Facial recognition technology arrives at US airports
Pilot program uses cameras to match passengers to government pictures on file; Claudia Cowan reports from San Jose on the new software.
A man trying to illegally enter the United States this week was tripped up by state-of-the-art facial recognition technology, marking the first instance of the system being used at an airport to help federal officials flag a fraud, U.S. Customs and Border Protection said Thursday.
A 26-year-old man traveling from Brazil entered Washington Dulles International Airport and presented agents with a French passport on Wednesday, authorities said. But agents deployed the new technology to determine the man wasn’t who he claimed to be.
The man became nervous when agents referred him for a secondary search, officials said. The agents discovered the man’s real identification card in his shoe, and it was revealed he hailed from the Republic of Congo.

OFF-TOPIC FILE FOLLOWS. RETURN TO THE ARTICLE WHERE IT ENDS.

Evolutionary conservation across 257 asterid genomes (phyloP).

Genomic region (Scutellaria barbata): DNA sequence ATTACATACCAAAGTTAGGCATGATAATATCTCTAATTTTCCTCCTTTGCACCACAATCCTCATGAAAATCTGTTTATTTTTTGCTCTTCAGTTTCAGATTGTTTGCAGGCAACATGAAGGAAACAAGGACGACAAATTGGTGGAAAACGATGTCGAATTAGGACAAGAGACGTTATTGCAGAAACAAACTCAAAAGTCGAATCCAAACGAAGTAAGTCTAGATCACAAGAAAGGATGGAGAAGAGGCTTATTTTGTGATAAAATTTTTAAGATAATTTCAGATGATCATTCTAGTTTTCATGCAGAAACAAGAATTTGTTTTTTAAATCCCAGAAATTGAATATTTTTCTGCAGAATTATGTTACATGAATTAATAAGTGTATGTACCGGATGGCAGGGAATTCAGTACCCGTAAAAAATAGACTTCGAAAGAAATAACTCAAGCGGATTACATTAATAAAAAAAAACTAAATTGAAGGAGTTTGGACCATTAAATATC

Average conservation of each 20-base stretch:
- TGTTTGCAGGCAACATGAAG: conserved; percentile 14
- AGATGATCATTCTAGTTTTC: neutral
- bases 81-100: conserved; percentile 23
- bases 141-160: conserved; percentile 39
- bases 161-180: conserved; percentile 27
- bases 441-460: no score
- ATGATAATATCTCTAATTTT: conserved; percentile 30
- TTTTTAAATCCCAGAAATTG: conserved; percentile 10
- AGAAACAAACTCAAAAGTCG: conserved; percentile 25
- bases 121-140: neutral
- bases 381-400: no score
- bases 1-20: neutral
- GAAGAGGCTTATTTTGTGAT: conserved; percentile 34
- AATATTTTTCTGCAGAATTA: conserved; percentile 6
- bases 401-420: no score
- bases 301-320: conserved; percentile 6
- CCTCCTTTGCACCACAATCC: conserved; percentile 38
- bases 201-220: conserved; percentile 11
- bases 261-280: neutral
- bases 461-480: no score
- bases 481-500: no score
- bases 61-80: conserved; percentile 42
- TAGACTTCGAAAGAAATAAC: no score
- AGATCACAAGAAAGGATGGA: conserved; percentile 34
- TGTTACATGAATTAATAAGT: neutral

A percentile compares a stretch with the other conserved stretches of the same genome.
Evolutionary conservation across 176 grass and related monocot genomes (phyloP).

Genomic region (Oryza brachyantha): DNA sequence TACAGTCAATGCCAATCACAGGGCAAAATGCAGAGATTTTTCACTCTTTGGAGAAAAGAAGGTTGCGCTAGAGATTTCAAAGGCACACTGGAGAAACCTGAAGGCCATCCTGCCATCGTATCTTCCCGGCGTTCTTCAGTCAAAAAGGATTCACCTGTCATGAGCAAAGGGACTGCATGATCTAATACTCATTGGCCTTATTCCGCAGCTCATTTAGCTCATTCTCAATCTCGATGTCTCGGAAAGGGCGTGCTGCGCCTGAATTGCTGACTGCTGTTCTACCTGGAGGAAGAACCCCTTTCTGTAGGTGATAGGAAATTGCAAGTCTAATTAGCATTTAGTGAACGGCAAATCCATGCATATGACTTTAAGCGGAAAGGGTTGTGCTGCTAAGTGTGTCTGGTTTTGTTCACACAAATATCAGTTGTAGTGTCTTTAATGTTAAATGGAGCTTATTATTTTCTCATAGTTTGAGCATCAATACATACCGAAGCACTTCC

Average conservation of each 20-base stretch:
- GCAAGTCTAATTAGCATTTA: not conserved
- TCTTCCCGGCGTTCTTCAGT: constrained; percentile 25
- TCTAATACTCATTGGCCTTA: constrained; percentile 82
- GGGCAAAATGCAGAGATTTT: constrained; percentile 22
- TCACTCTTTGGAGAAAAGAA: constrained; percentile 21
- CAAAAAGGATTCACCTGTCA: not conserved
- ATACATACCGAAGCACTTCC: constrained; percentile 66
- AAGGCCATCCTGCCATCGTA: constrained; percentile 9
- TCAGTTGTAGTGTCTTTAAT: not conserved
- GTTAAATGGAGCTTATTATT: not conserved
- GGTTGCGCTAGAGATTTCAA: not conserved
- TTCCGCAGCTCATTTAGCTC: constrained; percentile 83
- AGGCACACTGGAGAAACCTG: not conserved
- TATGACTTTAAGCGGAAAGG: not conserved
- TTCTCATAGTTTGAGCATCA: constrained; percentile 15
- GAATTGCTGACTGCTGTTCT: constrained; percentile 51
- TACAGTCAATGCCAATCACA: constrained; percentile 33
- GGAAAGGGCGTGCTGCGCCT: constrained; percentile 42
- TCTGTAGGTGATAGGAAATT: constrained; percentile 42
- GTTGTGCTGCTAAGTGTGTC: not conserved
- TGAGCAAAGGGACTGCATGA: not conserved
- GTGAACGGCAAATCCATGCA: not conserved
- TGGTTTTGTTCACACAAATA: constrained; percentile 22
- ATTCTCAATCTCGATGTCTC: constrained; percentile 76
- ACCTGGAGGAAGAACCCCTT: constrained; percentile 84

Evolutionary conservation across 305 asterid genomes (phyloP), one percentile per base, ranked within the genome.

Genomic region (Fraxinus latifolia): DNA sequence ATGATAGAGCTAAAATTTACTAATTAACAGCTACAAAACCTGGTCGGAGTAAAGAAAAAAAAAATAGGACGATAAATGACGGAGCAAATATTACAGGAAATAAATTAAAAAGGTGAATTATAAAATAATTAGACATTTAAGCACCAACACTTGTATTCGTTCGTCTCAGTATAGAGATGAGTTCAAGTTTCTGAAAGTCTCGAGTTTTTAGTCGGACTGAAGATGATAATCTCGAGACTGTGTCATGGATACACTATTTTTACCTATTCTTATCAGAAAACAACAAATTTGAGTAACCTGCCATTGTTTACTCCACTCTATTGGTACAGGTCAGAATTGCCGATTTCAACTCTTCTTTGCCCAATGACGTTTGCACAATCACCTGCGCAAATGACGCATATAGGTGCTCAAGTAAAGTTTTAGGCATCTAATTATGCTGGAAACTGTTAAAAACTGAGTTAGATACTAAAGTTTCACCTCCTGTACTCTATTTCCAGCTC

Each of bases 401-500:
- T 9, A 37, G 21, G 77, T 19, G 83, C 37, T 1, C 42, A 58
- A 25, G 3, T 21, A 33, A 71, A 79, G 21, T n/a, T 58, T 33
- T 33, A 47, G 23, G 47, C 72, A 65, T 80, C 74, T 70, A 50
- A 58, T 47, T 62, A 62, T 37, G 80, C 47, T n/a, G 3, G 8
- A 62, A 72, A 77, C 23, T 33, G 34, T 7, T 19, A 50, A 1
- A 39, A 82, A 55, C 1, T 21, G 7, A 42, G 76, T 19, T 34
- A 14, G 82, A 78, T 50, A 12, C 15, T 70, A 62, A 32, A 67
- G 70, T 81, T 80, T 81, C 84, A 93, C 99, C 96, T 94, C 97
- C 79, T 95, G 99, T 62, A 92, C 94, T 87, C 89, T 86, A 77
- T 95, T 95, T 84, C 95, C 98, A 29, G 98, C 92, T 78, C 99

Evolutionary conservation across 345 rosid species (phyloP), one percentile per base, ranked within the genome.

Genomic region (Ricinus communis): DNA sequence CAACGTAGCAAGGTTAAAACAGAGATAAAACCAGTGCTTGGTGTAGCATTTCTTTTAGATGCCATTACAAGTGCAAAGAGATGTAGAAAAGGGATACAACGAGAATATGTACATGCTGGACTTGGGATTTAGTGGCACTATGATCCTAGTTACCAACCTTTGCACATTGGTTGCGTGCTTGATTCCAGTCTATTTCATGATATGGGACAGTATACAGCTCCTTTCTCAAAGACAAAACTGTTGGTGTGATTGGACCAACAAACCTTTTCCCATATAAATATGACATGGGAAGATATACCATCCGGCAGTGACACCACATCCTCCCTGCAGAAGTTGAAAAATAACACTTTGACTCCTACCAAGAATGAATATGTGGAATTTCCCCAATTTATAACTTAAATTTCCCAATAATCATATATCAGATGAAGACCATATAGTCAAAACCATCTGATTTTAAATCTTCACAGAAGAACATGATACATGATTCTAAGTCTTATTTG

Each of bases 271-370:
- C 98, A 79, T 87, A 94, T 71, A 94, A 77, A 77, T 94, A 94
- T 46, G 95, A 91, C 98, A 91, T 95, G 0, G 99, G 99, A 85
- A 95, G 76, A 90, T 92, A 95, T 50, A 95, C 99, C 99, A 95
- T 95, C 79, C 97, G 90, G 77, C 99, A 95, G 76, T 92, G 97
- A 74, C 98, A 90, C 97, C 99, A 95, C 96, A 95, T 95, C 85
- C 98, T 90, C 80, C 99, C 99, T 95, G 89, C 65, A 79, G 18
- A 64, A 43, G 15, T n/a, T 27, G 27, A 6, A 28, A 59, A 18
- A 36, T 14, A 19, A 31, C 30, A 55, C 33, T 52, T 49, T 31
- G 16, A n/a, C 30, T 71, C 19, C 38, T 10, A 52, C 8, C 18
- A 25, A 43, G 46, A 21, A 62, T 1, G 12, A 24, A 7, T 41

The man’s real identification card was concealed in his shoe.
“Facial recognition technology is an important step forward for CBP in protecting the United States from all types of threats,” Casey Durst, CBP’s Director of the Baltimore Field Office, said in a news release. “Terrorists and criminals continually look for creative methods to enter the U.S. including using stolen genuine documents. The new facial recognition technology virtually eliminates the ability for someone to use a genuine document that was issued to someone else.”
The man’s identity was being withheld upon further investigation, officials said.
The agency is assessing the use of technology as part of a future process in which travelers will use biometric scans at airports instead of their passport or photo I.D., officials said.
Ryan Gaydos is an editor for Fox News. Follow him on Twitter @RyanGaydos.